The O Pine
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© 2003 Brian F. Schreurs
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© 2003 Brian F. Schreurs
© 2003 Brian F. Schreurs
In this article, I'm going to talk about environmentalists, and perhaps poke at them a little bit. However, in the course of research, I learned some very interesting things about environmentalists. In fact, I have made what is, for me at least, a major discovery: I have learned why environmentalists are nutty.|
See, when I tend to think of a radical environmentalist, I conjure up a leaf-eating greenie who wants to ban trucks and SUVs because of their size and lack of fuel economy. That they find such a government intrusion to be reasonable always struck me as bizarre and "radical" -- hence, radical environmentalists. But when I did a search online to see what kind of cars environmentalists themselves like to drive -- information that, by the way, is almost impossible to come by, which I found disappointing considering how eager they are to tell everyone else what to drive -- I hit page after page of the true environmental lunatic fringe.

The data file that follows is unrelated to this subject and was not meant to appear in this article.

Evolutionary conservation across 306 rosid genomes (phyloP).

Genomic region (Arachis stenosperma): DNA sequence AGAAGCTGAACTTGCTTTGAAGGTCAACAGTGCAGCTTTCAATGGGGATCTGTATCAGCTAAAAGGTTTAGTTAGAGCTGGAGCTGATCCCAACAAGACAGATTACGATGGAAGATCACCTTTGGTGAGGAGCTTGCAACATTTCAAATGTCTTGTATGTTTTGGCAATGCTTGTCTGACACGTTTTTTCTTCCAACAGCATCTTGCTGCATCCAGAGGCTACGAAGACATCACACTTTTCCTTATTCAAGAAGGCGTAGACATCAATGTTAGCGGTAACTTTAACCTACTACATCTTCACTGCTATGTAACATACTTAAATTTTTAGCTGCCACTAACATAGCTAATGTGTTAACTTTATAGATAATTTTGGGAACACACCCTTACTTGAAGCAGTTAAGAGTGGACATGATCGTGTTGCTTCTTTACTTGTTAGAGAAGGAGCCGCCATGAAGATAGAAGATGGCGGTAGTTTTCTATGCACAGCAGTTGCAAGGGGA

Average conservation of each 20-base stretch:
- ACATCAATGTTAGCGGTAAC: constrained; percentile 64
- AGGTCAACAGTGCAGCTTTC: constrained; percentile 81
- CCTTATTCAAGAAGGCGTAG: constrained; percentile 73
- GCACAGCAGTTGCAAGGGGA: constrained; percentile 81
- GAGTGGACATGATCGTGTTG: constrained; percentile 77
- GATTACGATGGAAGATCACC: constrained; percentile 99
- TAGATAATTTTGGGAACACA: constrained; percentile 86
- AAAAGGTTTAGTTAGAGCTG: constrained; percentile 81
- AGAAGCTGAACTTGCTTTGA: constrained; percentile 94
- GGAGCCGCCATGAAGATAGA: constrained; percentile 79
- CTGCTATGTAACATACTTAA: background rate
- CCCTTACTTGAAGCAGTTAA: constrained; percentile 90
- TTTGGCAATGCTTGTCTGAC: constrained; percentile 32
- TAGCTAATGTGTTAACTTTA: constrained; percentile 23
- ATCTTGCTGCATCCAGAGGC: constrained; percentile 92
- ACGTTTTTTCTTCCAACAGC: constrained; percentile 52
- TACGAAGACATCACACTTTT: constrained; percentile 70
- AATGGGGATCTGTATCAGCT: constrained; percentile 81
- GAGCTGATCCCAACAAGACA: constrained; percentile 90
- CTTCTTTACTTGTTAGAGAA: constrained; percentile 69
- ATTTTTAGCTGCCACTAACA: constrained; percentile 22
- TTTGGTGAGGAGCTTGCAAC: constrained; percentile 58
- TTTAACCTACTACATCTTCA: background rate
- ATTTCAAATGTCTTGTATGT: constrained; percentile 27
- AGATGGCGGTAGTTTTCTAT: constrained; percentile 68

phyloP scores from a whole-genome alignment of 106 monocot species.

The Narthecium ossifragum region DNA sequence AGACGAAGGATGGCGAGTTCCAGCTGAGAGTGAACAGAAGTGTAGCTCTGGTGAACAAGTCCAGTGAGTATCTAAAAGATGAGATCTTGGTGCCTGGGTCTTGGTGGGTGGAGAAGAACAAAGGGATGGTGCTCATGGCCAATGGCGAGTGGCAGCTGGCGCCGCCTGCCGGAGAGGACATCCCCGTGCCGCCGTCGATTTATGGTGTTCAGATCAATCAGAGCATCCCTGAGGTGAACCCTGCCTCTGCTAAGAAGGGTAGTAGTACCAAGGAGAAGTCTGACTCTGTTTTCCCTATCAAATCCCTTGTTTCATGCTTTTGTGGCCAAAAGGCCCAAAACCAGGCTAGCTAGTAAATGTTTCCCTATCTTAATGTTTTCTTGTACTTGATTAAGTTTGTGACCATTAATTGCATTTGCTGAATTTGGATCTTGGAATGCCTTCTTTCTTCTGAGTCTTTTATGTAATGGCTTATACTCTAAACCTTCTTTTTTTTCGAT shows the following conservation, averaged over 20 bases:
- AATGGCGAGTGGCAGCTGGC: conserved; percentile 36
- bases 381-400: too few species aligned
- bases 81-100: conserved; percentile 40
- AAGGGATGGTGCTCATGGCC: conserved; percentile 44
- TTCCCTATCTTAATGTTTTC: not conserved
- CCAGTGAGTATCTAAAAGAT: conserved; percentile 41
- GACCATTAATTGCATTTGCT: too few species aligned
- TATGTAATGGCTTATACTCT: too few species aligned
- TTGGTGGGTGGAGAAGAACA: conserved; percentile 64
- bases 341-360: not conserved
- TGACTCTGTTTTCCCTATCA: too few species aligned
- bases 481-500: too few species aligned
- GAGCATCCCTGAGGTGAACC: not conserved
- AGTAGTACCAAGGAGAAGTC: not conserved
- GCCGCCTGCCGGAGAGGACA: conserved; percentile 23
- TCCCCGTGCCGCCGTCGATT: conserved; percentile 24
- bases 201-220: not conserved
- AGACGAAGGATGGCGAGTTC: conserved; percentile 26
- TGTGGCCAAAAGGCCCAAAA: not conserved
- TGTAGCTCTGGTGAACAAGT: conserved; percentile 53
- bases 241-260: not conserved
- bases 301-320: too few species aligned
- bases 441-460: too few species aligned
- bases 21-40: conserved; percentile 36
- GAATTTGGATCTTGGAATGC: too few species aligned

People who think that China's social controls restricting family size, freedom of movement, and career path were great advances in human civilization. People who lament the industrialization of third-world countries. People who view humanity as a plague that Mother Nature will eventually and inevitably stomp out. Compared to these guys, simply banning half the vehicles on the market seems pretty middle-ground! Environmentalists are nutty because, with the goofballs they have to put up with, they can't see how the rest of us see them.
Fortunately, while most people are generally in favor of better fuel economy (who wants to spend more than they have to?), most people also still respect the right of others to live how they please. But that still leaves us with the not-quite-radical environmentalists who want to ban, or at least severely curtail the availability of, trucks. How they plan to define the cutoff of "okay" trucks, and how they plan to define and enforce the qualifications necessary to buy one of the "not-okay" trucks, generally remains unanswered.